Fort. St. James
From Prince George, a pleasant side trip to Fort St. James takes you through ranch country, by rivers lined with cottonwoods and sparkling lakes. Fort St. James was founded by explorer Simon Fraser, in 1806. At Fort St. James National Historic Site, BC's oldest continuously inhabited community salutes its fur trading past. History lives on at this authentic Hudson's Bay Trading Post, with furs, trade goods, and staff in 1890s attire. One of the west's oldest fur warehouses, a clerk's residence and a fish cache remain.

Burns Lake
The community of Burns Lake is central to the "Lake District," which produces rainbow trout up to 15 pounds, Char (Lake Trout) up to 30 pounds, and a variety of other finny fare. Wildlife is also abundant. In the early 1900's the town was a major supplier of railroad ties for the Grand Trunk Pacific Railway. Today's economy is based on logging, lumber production, agriculture, ranching, and tourism. Burns Lake is the main gateway to Tweedsmuir Provincial Park, second largest in British Columbia.


Smithers, in the heart of the fertile Bulkley Valley has taken on an Alpine theme, and
Hazelton on the Upper Skeena is "Totem Pole Capital of the World." At K'san Village, tribal houses feature paintings, screens and carved interior poles, and dancers perform Indian rituals. Historic sites dot this heartland of the Tsmishian, Kitsumkalum and Gitskan, where Emily Carr made many of her sketches.


The Hazeltons
"Ksan Indian Village &endash; a nearby historic reconstruction &endash; occupies a site, at the junction of Bulkley and Skeena rivers, where a centuries-old Gitksan community stood in the 1870s, when the first settlers arrived. The newcomers renamed the Indian Village, originally known as Git-an-maks ("the place where the people fish by torch light"). The heavily forested region within a 65-km radius is sacred to the Gitksan. Among the village's reconstruct ions are six communal long houses, all embellished with paintings and carved poles of traditional design. The Frog House of the Stone Age features early methods of making clothes and utensils from cedar bark. The Wolf or Feast House shows Gitksan life after white traders introduced blankets, iron kettles and muskets. The treasure Room and Exhibition Centre displays costumes, handicrafts, carvings and other objects. Guided tours are available. Traditional dance performances are scheduled in summer.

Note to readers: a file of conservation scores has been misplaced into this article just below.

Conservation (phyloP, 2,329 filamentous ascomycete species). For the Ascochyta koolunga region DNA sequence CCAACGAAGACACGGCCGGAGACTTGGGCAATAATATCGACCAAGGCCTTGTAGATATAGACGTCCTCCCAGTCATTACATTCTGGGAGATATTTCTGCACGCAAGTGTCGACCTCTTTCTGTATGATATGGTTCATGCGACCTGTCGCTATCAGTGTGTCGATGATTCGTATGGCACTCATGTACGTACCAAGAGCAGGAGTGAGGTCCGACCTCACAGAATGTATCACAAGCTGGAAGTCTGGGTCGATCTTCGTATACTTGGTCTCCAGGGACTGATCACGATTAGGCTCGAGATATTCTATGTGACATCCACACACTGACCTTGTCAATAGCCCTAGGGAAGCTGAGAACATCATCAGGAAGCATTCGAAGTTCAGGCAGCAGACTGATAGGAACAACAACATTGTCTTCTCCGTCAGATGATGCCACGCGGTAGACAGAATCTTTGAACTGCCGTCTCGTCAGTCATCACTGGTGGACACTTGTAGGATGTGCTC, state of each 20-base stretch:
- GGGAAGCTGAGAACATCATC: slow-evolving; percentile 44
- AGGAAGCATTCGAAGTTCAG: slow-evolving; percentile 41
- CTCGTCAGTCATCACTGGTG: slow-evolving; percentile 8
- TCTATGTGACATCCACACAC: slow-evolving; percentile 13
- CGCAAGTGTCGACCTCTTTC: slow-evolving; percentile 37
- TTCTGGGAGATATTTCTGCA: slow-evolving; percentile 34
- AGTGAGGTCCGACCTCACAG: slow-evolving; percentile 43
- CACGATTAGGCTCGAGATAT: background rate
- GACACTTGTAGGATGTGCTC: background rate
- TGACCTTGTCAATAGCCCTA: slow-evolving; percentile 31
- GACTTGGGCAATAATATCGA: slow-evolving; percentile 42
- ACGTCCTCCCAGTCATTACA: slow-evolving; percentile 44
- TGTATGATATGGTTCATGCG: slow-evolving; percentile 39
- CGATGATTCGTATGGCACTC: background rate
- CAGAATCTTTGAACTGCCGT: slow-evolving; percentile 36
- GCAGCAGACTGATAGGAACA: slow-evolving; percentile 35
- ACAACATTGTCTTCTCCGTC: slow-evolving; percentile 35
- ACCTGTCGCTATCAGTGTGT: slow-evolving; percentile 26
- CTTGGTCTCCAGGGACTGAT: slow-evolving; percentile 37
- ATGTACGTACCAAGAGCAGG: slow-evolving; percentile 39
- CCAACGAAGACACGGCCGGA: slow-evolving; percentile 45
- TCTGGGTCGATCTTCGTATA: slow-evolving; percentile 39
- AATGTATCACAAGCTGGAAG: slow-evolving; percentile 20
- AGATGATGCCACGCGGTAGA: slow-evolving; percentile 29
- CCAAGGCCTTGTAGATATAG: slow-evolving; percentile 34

North to Alaska. At the village of Kitwancool, just north of Kitwanga, visitors can see the world's largest standing totem pole, "Hole-through-the-Ice," just one among many historic totems in this region. From Kitwancool, you can take the Cassiar-Stewart Highway (37) which leads north to the Upper Liard in Canada's Yukon.

Beyond Terrace, the Skeena, called River of Mists by the Gitskan, widens into a broad lake, meeting the Pacific at Port Edwards, site of the 1889 North Pacific Cannery